So what makes the difference between bad sales copy and good if it isn't grammar, spelling and literary skill?
First lets be clear about what sales copy is for. It is to sell products or services. It's purpose is not to convey the genius, humor or ability of the writer.
Being funny and charming is great if you can still sell products but not so great if your reader after having fun and being entertained still clicks away from your site without buying anything.
Here are some mistakes people make when writing sales copy:
- Trying to impress with big words and flawless grammar
- Long paragraphs and sentences
- Over capitalisation and prolific use of !!!!!!
- I, Me and not enough about YOU the reader
- Technobabble - baffling the reader with product jargon
I don't use 'proper grammar' for sales copy or any writing I do on the web. Reason being, it doesn't sell.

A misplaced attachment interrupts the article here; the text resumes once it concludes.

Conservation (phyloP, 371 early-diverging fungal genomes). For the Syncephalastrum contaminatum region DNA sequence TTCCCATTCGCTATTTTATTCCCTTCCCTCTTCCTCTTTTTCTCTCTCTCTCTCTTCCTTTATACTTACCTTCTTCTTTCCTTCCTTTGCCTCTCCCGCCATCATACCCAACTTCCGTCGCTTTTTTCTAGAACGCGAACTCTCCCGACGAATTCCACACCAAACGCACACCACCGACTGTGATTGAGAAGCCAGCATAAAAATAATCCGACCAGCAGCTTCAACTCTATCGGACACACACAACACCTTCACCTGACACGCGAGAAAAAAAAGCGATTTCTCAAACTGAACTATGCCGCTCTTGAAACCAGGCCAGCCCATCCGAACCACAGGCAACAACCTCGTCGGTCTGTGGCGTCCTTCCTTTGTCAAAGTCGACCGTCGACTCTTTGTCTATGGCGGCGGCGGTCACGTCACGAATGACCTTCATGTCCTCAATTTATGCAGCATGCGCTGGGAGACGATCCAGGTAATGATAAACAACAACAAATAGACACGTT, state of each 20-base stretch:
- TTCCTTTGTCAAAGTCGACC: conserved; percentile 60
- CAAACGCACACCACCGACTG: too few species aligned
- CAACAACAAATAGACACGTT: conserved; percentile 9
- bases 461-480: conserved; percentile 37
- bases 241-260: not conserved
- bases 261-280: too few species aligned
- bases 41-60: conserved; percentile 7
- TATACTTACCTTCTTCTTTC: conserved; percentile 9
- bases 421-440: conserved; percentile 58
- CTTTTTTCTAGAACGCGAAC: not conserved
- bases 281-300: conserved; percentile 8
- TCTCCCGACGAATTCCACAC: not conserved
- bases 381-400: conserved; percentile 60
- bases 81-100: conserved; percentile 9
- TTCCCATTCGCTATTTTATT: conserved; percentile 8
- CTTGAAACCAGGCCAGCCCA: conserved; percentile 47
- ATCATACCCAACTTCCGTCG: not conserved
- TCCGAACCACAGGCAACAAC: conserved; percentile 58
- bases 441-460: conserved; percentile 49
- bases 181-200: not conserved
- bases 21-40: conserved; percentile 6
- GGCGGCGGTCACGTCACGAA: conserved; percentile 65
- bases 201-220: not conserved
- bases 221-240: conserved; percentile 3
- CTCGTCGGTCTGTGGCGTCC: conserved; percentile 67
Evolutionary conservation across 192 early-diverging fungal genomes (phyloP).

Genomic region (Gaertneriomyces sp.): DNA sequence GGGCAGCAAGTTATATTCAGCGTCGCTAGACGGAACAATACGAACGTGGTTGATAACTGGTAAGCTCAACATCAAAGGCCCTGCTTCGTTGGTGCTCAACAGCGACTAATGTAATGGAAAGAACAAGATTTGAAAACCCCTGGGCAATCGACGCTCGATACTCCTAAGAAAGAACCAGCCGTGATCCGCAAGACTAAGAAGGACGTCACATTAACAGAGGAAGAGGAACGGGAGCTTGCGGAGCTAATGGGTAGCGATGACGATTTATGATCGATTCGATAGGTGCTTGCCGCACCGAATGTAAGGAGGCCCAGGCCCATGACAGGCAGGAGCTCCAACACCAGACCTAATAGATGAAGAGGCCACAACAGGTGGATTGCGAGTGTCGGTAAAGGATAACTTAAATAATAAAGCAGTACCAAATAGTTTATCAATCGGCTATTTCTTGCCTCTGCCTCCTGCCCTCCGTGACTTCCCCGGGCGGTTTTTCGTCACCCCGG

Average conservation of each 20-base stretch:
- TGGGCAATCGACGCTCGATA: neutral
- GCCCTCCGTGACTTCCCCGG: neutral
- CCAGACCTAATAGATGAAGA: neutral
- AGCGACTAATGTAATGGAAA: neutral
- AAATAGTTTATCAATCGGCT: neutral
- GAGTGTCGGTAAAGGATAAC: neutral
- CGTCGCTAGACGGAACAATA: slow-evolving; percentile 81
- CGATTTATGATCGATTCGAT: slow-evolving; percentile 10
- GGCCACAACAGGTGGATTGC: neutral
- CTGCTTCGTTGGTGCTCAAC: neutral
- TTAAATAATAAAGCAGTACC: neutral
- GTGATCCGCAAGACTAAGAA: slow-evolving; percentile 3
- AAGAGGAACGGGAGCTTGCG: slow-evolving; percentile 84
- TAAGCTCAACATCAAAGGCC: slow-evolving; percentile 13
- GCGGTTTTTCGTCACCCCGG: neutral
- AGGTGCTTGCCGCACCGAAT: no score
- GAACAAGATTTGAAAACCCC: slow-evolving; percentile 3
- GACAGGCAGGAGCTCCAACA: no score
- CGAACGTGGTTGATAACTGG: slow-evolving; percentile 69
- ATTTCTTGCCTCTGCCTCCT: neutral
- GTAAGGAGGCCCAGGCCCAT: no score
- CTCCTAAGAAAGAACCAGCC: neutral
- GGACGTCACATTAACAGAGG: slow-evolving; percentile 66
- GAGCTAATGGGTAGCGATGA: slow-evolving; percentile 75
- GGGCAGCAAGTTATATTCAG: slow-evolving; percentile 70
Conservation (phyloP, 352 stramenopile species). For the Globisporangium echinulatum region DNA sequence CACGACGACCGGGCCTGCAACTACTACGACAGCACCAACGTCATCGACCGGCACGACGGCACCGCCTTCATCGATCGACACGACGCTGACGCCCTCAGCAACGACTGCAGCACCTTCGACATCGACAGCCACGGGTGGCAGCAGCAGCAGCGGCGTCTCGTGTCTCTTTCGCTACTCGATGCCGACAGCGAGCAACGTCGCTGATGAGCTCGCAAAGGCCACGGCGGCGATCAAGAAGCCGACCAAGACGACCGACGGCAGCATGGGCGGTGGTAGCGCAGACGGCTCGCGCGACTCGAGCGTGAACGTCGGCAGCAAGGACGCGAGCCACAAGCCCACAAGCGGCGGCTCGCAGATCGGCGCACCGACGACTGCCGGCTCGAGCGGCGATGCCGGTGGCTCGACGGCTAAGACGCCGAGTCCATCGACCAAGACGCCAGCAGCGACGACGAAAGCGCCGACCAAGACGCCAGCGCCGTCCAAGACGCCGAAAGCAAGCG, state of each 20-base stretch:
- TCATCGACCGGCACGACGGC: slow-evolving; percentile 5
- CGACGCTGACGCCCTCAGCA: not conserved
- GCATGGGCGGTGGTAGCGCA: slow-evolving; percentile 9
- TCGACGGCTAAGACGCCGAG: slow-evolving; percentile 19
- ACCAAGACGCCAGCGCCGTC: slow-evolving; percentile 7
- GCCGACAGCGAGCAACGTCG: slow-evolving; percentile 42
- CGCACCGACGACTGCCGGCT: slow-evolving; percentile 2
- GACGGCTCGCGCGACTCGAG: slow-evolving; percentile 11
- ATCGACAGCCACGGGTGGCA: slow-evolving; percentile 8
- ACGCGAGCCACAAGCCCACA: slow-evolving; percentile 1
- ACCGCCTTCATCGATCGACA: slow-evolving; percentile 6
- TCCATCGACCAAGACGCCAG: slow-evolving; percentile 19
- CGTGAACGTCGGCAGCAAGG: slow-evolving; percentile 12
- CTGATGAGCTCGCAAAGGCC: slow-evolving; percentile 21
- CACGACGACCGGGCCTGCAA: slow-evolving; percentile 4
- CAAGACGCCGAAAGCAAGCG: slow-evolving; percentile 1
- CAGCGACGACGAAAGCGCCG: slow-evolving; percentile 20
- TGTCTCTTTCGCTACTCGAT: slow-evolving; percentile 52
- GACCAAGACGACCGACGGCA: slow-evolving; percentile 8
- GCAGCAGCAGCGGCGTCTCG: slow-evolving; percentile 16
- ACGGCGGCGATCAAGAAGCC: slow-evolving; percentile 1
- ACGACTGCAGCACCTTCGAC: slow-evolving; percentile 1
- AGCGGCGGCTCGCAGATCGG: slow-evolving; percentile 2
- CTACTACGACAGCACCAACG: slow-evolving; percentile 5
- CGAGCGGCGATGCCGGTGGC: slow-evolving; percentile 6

For copy to sell well, it should be written in a conversation style as if you are talking to your client, telling them the benefits of the product face to face.
This style works well for writing on the Internet. We already communicate with written words in email, on msn etc. so writing articles in 'chat style' creates a familiar sense of live communication.
In summary, your sales copy should reflect a human voice.
We all know how dreadful those telesales people are when they phone up using a script. The best telemarketers bin that script and adapt their words to suit the client on the other end of the phone.
This is how it should be with written sales copy. It needs to suit the intended reader. If the intended reader is a 'happening teenager' then the copy should reflect their 'style' and so on.
Keep your copy:
- Concise - don't waffle. Where one word will do, use one.
- Simply worded & jargon free - unless you're writing for the audience that uses that jargon daily.
- Short sentences and paragraphs - Internet readers scan pages, short bites of information are easier to digest than large.
- Break up the text with bullet points, images etc.